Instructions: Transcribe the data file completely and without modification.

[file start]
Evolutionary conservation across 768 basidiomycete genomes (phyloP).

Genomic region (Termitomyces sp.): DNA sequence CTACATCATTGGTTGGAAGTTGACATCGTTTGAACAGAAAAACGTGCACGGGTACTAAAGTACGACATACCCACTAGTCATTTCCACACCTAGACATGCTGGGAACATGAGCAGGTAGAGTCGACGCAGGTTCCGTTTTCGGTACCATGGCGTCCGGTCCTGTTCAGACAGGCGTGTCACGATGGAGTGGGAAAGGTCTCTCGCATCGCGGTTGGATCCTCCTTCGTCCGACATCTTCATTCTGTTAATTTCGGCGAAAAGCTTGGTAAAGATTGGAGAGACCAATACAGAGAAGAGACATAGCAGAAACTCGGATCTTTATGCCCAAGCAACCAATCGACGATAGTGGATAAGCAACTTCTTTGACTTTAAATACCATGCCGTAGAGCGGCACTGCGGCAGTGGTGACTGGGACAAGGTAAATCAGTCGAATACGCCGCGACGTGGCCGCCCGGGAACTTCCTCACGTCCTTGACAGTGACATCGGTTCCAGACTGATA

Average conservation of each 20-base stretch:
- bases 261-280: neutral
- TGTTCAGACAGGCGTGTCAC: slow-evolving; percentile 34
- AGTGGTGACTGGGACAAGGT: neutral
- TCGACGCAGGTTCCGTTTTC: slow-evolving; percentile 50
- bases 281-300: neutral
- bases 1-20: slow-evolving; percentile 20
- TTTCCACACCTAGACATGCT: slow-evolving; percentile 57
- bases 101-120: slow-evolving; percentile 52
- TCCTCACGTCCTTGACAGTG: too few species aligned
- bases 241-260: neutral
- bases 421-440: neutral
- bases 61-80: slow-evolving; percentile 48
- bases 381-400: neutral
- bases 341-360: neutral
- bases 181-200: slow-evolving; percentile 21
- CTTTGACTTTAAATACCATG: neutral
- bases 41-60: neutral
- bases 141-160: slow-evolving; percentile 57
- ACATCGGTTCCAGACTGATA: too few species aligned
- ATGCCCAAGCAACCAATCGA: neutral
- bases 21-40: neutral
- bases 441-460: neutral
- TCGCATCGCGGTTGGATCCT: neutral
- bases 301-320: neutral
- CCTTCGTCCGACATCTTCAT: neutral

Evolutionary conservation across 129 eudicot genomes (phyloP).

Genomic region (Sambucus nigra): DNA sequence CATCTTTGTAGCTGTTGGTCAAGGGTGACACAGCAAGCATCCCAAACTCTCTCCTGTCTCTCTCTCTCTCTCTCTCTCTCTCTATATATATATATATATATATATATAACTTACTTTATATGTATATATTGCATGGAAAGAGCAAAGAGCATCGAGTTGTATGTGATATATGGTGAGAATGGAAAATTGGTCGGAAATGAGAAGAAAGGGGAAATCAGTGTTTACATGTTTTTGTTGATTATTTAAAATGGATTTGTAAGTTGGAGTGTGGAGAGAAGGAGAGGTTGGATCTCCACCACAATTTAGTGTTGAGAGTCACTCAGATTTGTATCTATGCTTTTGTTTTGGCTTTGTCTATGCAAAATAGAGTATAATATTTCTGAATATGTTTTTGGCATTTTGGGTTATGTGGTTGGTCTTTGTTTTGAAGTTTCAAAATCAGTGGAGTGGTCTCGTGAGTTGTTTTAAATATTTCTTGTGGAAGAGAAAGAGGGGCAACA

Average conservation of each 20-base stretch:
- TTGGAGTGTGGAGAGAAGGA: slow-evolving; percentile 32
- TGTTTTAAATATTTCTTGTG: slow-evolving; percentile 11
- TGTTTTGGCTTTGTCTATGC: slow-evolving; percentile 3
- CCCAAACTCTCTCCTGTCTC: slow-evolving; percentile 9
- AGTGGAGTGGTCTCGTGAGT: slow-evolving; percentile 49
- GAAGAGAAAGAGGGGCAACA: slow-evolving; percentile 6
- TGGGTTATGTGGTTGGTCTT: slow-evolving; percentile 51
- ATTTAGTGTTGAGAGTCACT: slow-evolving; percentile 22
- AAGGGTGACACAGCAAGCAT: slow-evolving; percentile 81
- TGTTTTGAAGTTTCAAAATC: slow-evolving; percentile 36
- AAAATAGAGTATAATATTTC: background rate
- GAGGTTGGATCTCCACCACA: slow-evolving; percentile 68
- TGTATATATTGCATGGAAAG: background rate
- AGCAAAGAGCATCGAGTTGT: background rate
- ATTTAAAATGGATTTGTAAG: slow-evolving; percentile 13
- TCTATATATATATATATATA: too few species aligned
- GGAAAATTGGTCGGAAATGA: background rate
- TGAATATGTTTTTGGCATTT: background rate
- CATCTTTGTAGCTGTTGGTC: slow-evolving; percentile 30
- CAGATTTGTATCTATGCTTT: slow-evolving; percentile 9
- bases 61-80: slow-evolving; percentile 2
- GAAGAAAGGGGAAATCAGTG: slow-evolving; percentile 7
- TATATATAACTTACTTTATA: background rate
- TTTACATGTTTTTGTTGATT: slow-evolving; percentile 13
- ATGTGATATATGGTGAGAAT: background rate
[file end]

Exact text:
Evolutionary conservation across 768 basidiomycete genomes (phyloP).

Genomic region (Termitomyces sp.): DNA sequence CTACATCATTGGTTGGAAGTTGACATCGTTTGAACAGAAAAACGTGCACGGGTACTAAAGTACGACATACCCACTAGTCATTTCCACACCTAGACATGCTGGGAACATGAGCAGGTAGAGTCGACGCAGGTTCCGTTTTCGGTACCATGGCGTCCGGTCCTGTTCAGACAGGCGTGTCACGATGGAGTGGGAAAGGTCTCTCGCATCGCGGTTGGATCCTCCTTCGTCCGACATCTTCATTCTGTTAATTTCGGCGAAAAGCTTGGTAAAGATTGGAGAGACCAATACAGAGAAGAGACATAGCAGAAACTCGGATCTTTATGCCCAAGCAACCAATCGACGATAGTGGATAAGCAACTTCTTTGACTTTAAATACCATGCCGTAGAGCGGCACTGCGGCAGTGGTGACTGGGACAAGGTAAATCAGTCGAATACGCCGCGACGTGGCCGCCCGGGAACTTCCTCACGTCCTTGACAGTGACATCGGTTCCAGACTGATA

Average conservation of each 20-base stretch:
- bases 261-280: neutral
- TGTTCAGACAGGCGTGTCAC: slow-evolving; percentile 34
- AGTGGTGACTGGGACAAGGT: neutral
- TCGACGCAGGTTCCGTTTTC: slow-evolving; percentile 50
- bases 281-300: neutral
- bases 1-20: slow-evolving; percentile 20
- TTTCCACACCTAGACATGCT: slow-evolving; percentile 57
- bases 101-120: slow-evolving; percentile 52
- TCCTCACGTCCTTGACAGTG: too few species aligned
- bases 241-260: neutral
- bases 421-440: neutral
- bases 61-80: slow-evolving; percentile 48
- bases 381-400: neutral
- bases 341-360: neutral
- bases 181-200: slow-evolving; percentile 21
- CTTTGACTTTAAATACCATG: neutral
- bases 41-60: neutral
- bases 141-160: slow-evolving; percentile 57
- ACATCGGTTCCAGACTGATA: too few species aligned
- ATGCCCAAGCAACCAATCGA: neutral
- bases 21-40: neutral
- bases 441-460: neutral
- TCGCATCGCGGTTGGATCCT: neutral
- bases 301-320: neutral
- CCTTCGTCCGACATCTTCAT: neutral

Evolutionary conservation across 129 eudicot genomes (phyloP).

Genomic region (Sambucus nigra): DNA sequence CATCTTTGTAGCTGTTGGTCAAGGGTGACACAGCAAGCATCCCAAACTCTCTCCTGTCTCTCTCTCTCTCTCTCTCTCTCTCTATATATATATATATATATATATATAACTTACTTTATATGTATATATTGCATGGAAAGAGCAAAGAGCATCGAGTTGTATGTGATATATGGTGAGAATGGAAAATTGGTCGGAAATGAGAAGAAAGGGGAAATCAGTGTTTACATGTTTTTGTTGATTATTTAAAATGGATTTGTAAGTTGGAGTGTGGAGAGAAGGAGAGGTTGGATCTCCACCACAATTTAGTGTTGAGAGTCACTCAGATTTGTATCTATGCTTTTGTTTTGGCTTTGTCTATGCAAAATAGAGTATAATATTTCTGAATATGTTTTTGGCATTTTGGGTTATGTGGTTGGTCTTTGTTTTGAAGTTTCAAAATCAGTGGAGTGGTCTCGTGAGTTGTTTTAAATATTTCTTGTGGAAGAGAAAGAGGGGCAACA

Average conservation of each 20-base stretch:
- TTGGAGTGTGGAGAGAAGGA: slow-evolving; percentile 32
- TGTTTTAAATATTTCTTGTG: slow-evolving; percentile 11
- TGTTTTGGCTTTGTCTATGC: slow-evolving; percentile 3
- CCCAAACTCTCTCCTGTCTC: slow-evolving; percentile 9
- AGTGGAGTGGTCTCGTGAGT: slow-evolving; percentile 49
- GAAGAGAAAGAGGGGCAACA: slow-evolving; percentile 6
- TGGGTTATGTGGTTGGTCTT: slow-evolving; percentile 51
- ATTTAGTGTTGAGAGTCACT: slow-evolving; percentile 22
- AAGGGTGACACAGCAAGCAT: slow-evolving; percentile 81
- TGTTTTGAAGTTTCAAAATC: slow-evolving; percentile 36
- AAAATAGAGTATAATATTTC: background rate
- GAGGTTGGATCTCCACCACA: slow-evolving; percentile 68
- TGTATATATTGCATGGAAAG: background rate
- AGCAAAGAGCATCGAGTTGT: background rate
- ATTTAAAATGGATTTGTAAG: slow-evolving; percentile 13
- TCTATATATATATATATATA: too few species aligned
- GGAAAATTGGTCGGAAATGA: background rate
- TGAATATGTTTTTGGCATTT: background rate
- CATCTTTGTAGCTGTTGGTC: slow-evolving; percentile 30
- CAGATTTGTATCTATGCTTT: slow-evolving; percentile 9
- bases 61-80: slow-evolving; percentile 2
- GAAGAAAGGGGAAATCAGTG: slow-evolving; percentile 7
- TATATATAACTTACTTTATA: background rate
- TTTACATGTTTTTGTTGATT: slow-evolving; percentile 13
- ATGTGATATATGGTGAGAAT: background rate